3 of 3 people found this review helpful

  • Overall
    2 out of 5 stars

blah, blah, blah, Crap

I really enjoyed Atonement. But this book is not my cup of tea.
This book is not bad when telling the story of their lifes before they meet and their meeting and courtship but interspersed is a bunch of sexual disfunction drivel so monotonous and indepth that I couldn't stand to listen. I FF through parts trying to find interesting parts and then the book was over.
The authors voice was fine to listen to, but he tried to make it sould like what he was reading was so monumental and amazing.
Not a book for me.

4 of 5 people found this review helpful

  • Overall
    4 out of 5 stars
  • Performance
    4 out of 5 stars
  • Story
    4 out of 5 stars
  • Darwin8u
  • Mesa, AZ, United States
  • 02-08-16

A tight little novella

"...being in love was not a steady state, but a matter of fresh surges or waves, and he was experiencing one now."
-- Ian McEwan, On Chesil Beach

Almost no one can write about sex well in my opinion. You've got your erotic writers, fine, if your need for arousal and release comes from text rather than pictures or actual lovers. There are certainly millions of toss-n-tug novels that can certainly get things done. But these books, obviously, aren't literature.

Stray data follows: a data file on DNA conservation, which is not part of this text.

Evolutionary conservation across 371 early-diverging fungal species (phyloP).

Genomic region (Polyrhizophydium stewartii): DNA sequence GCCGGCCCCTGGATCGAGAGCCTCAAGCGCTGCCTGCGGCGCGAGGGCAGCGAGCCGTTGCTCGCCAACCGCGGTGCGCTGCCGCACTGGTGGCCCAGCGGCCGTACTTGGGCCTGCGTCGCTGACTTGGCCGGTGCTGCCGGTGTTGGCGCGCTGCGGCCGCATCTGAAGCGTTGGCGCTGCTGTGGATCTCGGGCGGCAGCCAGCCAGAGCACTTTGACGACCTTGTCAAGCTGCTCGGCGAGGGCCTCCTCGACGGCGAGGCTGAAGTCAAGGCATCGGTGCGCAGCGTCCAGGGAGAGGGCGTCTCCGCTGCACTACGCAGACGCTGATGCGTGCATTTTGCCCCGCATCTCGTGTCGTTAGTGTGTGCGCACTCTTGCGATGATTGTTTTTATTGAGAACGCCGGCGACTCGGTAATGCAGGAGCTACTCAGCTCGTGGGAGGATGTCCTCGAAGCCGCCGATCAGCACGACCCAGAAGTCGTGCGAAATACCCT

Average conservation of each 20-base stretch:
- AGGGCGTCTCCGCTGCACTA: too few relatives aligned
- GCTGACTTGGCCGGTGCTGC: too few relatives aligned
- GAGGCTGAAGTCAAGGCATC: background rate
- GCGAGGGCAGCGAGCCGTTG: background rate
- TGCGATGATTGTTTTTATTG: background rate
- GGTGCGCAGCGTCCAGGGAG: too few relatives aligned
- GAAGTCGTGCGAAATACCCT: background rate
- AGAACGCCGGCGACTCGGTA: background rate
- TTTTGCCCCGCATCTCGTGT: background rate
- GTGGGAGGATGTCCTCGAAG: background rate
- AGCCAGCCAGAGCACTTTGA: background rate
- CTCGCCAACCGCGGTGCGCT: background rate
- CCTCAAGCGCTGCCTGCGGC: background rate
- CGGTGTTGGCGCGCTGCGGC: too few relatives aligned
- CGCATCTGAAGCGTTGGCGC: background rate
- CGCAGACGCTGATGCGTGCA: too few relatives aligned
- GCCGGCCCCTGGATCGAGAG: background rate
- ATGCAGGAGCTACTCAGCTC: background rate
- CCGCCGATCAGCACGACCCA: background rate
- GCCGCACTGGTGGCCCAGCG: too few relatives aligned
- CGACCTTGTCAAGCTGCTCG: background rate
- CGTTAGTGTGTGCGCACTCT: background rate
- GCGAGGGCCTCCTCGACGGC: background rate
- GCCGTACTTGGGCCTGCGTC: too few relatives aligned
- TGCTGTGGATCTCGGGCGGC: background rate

There are writers, like Ken Follett, who seem to need to insert sex writing into a novel every 160 - 200 pages just to help drive the novel's narrative forward. Sex in these adventure, mystery, genre novels, etc., acts as almost a sign post or quick reward. "Congrats, fair reader, you made it to page 320, here is your second sex scene on a road with a monk." But as delivered, it all just seems a bit flat and not a little absurd.

Now, I'm not saying there isn't good sex writing out there, I have actually come across some. Joyce, Miller, Chopin, and Lawrence all seem to be able to walk that narrow beach of rolling bodies without twisting their ankles on the rocks. The capture the human frailty and power and awkwardness and sensuality of sex without dipping into cliché or caricature. I'm not sure why some, few, writers I can handle and most others I just despise. I'm not a prude. I get that sex is a part of life. It isn't icky. I'm not ashamed by it. I realize like food, it is a part of life and thus needs to be represented and shadowed in art and literature.

So, with all that baggage and preamble, it was still with quite a bit of trepidation that I slid into Ian McEwan's tight little novella. One reason I think this novel didn't bend me over too much with its very direct narrative about sex was Ian McEwan's mastery of language. He knew exactly what he was doing. He was aiming for an exact mood, a tension, a flick of a finger on a solo hair, an almost anti-climax, to convey the message of this novella. It required a tease, a premature crescendo, and in the end -- the cold, wet, and sticky dialogue of pain and regret.